I was reading about the Love and Logic program of parenting and classroom management. The program is based on a developmentally-appropriate perspective of providing children with reasonable, limited choices instead of trying to control their behavior with strict directives. As I was reflecting on the program, I realized that this is what our elementary education majors need--a clear plan that can be implemented in the classroom tomorrow. I am not writing this to talk about the merits of Love and Logic, though I do like their system. Rather, I am questioning our focus in education to start with theory first, in a very deductive manner. Heck, I like that approach--theory appeals to me. That's why I went and got my doctorate. My general thinking, shared by my colleagues, is that teachers must understand the theoretical frameworks that underlie teaching and learning situations so that they can make appropriate, reflective decisions in the classroom.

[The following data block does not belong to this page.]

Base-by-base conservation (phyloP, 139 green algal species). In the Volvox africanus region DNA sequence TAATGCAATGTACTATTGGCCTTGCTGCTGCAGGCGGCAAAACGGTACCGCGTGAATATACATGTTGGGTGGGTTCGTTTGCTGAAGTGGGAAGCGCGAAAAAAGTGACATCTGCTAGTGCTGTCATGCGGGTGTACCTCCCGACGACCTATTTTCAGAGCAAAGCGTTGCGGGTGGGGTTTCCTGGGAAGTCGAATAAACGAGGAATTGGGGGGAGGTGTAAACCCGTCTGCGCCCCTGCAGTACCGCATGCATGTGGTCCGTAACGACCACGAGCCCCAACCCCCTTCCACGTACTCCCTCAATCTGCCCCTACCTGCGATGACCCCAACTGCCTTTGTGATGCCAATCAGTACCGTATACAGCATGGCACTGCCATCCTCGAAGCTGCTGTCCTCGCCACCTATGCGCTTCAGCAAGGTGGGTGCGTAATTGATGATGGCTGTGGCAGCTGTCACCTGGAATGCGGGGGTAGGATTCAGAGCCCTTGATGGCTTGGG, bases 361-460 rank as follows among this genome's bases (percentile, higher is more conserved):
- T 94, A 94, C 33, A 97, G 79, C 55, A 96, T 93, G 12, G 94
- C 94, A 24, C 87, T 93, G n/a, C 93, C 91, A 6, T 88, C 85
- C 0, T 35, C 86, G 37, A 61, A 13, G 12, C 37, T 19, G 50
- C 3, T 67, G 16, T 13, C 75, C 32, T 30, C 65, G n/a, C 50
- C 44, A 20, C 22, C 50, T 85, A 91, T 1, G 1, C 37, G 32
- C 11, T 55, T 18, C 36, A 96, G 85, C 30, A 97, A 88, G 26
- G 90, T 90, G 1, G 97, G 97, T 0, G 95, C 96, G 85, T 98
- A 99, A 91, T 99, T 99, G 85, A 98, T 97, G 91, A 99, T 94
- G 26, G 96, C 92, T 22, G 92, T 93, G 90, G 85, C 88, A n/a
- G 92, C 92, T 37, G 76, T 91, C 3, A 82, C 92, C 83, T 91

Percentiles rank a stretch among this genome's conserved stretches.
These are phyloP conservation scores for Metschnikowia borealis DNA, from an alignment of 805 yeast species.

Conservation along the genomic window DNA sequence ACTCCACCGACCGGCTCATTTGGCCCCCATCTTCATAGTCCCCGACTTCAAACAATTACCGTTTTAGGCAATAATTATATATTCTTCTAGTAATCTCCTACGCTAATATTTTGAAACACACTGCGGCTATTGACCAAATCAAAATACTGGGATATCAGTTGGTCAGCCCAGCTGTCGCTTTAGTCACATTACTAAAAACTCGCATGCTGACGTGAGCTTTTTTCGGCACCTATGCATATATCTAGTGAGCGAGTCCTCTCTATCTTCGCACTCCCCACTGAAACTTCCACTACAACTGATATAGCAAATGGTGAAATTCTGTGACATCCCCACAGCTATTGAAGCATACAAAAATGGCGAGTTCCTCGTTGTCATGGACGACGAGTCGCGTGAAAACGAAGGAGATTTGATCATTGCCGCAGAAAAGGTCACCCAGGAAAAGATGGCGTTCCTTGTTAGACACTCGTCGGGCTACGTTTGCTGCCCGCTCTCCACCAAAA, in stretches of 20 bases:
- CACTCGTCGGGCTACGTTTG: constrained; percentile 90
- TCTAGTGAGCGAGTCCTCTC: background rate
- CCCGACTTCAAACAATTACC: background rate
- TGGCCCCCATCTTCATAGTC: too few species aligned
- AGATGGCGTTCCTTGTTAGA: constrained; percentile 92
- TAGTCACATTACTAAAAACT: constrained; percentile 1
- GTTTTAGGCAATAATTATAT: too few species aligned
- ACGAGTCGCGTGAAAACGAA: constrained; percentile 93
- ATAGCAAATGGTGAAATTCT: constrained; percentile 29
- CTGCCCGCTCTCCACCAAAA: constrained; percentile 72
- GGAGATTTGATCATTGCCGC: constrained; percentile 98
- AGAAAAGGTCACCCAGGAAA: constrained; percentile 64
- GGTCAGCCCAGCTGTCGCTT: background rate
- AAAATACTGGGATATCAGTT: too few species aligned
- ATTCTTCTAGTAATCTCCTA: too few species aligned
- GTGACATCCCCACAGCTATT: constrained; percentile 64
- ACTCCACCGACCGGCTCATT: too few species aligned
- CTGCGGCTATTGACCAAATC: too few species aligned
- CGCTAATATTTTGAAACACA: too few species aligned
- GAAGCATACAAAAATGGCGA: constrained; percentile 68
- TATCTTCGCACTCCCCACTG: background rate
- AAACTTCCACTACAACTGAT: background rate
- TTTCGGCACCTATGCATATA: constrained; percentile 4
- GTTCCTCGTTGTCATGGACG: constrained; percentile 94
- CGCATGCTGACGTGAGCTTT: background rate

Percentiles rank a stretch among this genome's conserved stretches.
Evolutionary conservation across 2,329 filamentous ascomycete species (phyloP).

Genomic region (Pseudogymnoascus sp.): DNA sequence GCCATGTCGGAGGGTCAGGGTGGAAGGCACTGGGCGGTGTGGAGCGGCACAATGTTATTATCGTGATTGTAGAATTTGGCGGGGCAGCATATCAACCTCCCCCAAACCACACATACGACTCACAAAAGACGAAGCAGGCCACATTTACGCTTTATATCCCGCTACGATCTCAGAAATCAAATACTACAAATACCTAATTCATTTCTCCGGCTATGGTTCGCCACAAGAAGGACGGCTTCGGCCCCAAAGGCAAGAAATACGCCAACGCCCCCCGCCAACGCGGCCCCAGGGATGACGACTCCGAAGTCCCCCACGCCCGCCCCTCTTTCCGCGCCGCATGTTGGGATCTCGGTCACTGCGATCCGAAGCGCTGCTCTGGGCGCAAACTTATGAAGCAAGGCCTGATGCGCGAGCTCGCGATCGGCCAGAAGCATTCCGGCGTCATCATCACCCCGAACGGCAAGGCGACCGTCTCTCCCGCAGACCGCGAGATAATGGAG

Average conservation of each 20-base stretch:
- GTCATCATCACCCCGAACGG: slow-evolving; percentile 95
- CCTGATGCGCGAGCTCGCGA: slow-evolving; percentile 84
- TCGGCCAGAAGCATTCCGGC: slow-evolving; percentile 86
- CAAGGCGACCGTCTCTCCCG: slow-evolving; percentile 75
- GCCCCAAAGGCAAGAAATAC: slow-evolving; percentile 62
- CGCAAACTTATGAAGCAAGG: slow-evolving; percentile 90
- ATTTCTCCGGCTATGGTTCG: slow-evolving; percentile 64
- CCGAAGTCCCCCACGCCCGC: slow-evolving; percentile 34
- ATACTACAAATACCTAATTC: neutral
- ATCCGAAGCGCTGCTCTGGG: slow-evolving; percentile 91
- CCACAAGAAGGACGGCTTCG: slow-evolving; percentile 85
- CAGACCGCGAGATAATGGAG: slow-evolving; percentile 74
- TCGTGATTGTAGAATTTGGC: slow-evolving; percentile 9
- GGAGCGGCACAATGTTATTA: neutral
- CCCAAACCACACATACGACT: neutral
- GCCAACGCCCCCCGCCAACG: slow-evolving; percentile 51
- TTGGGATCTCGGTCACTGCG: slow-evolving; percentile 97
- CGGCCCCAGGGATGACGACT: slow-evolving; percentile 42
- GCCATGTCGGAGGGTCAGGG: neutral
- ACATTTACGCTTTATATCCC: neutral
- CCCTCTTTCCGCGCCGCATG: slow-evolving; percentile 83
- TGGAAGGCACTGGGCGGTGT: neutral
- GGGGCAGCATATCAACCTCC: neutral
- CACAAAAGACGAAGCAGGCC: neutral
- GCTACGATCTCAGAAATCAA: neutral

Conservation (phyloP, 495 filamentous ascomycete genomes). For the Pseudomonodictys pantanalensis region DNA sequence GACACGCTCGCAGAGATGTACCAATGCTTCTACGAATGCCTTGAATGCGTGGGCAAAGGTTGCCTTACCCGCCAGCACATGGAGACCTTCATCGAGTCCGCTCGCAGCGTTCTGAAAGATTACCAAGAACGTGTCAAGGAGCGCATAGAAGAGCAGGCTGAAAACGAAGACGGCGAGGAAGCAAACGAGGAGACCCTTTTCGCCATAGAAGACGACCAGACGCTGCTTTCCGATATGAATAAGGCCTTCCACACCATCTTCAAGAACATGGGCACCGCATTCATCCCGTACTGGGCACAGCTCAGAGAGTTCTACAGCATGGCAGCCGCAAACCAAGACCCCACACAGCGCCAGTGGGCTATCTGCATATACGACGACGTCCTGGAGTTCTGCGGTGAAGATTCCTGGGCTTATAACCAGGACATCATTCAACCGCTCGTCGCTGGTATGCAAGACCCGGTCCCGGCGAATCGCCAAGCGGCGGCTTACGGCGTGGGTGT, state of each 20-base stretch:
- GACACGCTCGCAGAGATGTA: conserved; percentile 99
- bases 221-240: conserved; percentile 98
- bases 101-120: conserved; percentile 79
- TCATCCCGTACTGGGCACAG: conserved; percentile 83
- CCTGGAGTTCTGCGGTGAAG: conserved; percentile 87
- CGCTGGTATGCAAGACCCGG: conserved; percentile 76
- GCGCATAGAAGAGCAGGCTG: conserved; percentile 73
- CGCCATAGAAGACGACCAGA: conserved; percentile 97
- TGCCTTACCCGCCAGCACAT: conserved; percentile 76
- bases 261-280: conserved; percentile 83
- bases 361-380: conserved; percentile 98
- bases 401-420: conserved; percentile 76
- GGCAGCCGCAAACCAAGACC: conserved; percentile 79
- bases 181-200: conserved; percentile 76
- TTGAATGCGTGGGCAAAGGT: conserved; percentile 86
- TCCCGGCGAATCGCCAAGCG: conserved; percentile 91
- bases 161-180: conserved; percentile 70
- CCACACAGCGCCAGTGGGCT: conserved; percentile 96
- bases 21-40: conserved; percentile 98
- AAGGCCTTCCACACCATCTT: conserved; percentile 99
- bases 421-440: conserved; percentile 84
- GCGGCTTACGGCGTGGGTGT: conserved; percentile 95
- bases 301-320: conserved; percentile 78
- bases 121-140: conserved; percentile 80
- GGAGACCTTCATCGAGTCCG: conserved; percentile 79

But what if we're wrong?
What if we should instead start with concrete suggestions for practice. For instance, we could teach them three different systems of classroom management, from three different epistemological perspectives, and then we could let them choose what works best for them. As long as all three are research-based, I don't see the harm in this, as long as they understand the tradeoffs inherent in each approach. The benefit is that they have something specific and concrete to use in their classroom. It's a very practical approach. We could do the same with math, reading, etc.
But what about the theories? Aren't they still important?
Yes, definitely. But I don't think they really matter to teachers until they have faced some complex, problematic situations that require more sophisticated thought. Truly, the first year of teaching is often about survival. What if we reserved our focused teaching of theories of learning, instruction, and child development for the internship year and graduate school years? I find my graduate level child development class to be much more fruitful than the one I teach for undergrads because most of my graduate students are practicing teachers. They really find the theories useful--they seem hungry for them, and they often engender heated debate as well as outright changes in teaching style.
My two cents for the day. What do you all think?